We made sure we were really careful walking around the geysers, especially since it was just below freezing and we could not feel our extremities! We were ill prepared in our clothing choice but we had to ignore the cold and enjoy the experience. We were only freezing until the sun came up and when it did, we almost instantly felt better.
It was so cold, our lips turned blue
Jen warming up her hands over a boiling geyser
Giant sized steam towers
Posing in front of the “Gringo Eater” geyser – gringos are known to jump in!
Check out the rest of our pics and vids and see the variety of wildlife at these altitudes. There were also some hot springs, which by the way we did not go in… We just couldn’t brave the cold!!
People braving the -5 degree celsius weather
Flamingos AND llamas?!
Vicuñas that we saw along the way
Llama skewers… Delicious!! Does this count as wildlife?
In order to satisfy our massive need for excitement and adventure, we took an overnight bus from Caldera to the driest desert on earth, the Atacama desert, in northern Chile. San Pedro de Atacama was going to be the fun filled destination we so desired.
As soon as we got off of the bus we could feel it right away. Taking a few steps toward the station we were out of breath already! San Pedro de Atacama sits at 2,400 m above sea level (7,900 ft) so trouble breathing and altitude sickness is not uncommon. We did end up feeling a little lethargic and felt drained by the sun throughout our stay there. But seeing the things we saw in San Pedro, made it totally worth it!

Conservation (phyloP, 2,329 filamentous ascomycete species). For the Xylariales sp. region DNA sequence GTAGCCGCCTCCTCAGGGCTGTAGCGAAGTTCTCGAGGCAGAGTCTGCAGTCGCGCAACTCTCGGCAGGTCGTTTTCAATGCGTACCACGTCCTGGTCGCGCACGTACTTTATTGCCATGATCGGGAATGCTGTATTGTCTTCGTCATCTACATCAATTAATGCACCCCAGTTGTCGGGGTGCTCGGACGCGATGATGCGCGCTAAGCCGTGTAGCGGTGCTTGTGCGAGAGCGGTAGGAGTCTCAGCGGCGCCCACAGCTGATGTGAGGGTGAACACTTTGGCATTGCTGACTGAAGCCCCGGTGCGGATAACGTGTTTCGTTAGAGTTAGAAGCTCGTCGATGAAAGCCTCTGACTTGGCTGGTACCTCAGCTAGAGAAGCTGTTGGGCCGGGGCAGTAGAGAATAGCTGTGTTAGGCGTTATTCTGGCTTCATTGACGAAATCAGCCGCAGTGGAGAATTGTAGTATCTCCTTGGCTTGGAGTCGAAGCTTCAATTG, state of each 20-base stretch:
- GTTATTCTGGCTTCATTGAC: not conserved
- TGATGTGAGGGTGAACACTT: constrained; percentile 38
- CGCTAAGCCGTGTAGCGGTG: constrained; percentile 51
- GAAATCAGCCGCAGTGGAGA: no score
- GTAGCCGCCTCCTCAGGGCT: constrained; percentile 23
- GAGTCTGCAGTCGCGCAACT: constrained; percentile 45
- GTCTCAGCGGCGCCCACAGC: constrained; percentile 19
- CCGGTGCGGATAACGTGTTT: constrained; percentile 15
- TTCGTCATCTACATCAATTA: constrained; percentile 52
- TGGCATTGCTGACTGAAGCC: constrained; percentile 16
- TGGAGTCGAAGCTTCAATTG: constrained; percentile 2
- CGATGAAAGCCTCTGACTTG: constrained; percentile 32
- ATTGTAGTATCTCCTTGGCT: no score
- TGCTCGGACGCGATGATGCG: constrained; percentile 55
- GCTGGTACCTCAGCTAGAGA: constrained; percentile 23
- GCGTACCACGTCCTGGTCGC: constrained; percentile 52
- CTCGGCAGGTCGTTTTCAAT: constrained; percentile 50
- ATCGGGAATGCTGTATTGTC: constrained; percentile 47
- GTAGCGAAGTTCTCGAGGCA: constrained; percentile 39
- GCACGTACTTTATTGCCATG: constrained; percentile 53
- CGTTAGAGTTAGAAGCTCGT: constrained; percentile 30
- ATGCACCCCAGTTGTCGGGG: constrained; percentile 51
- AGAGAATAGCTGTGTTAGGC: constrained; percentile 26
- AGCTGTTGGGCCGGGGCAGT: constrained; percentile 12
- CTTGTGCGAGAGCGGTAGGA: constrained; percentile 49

San Pedro looks like a little adobe town of close to 5,000 residents. With no paved roads within the town, lots of small shops, restaurants, an eclectic mix of people, plenty of tour businesses and lots of stray dogs, you get the feeling that you’re not in Kansas anymore…
A typical street in San Pedro
Our hostel Juriques was an interesting one to say the least. It was our second time on bunk beds! There was a tiny kitchen to work with, which was hard to do when you have 30 other people wanting to use it as well. The bathrooms you ask? Let’s just say they were less than tolerable. The trials and tribulations of staying at a cheap hostel…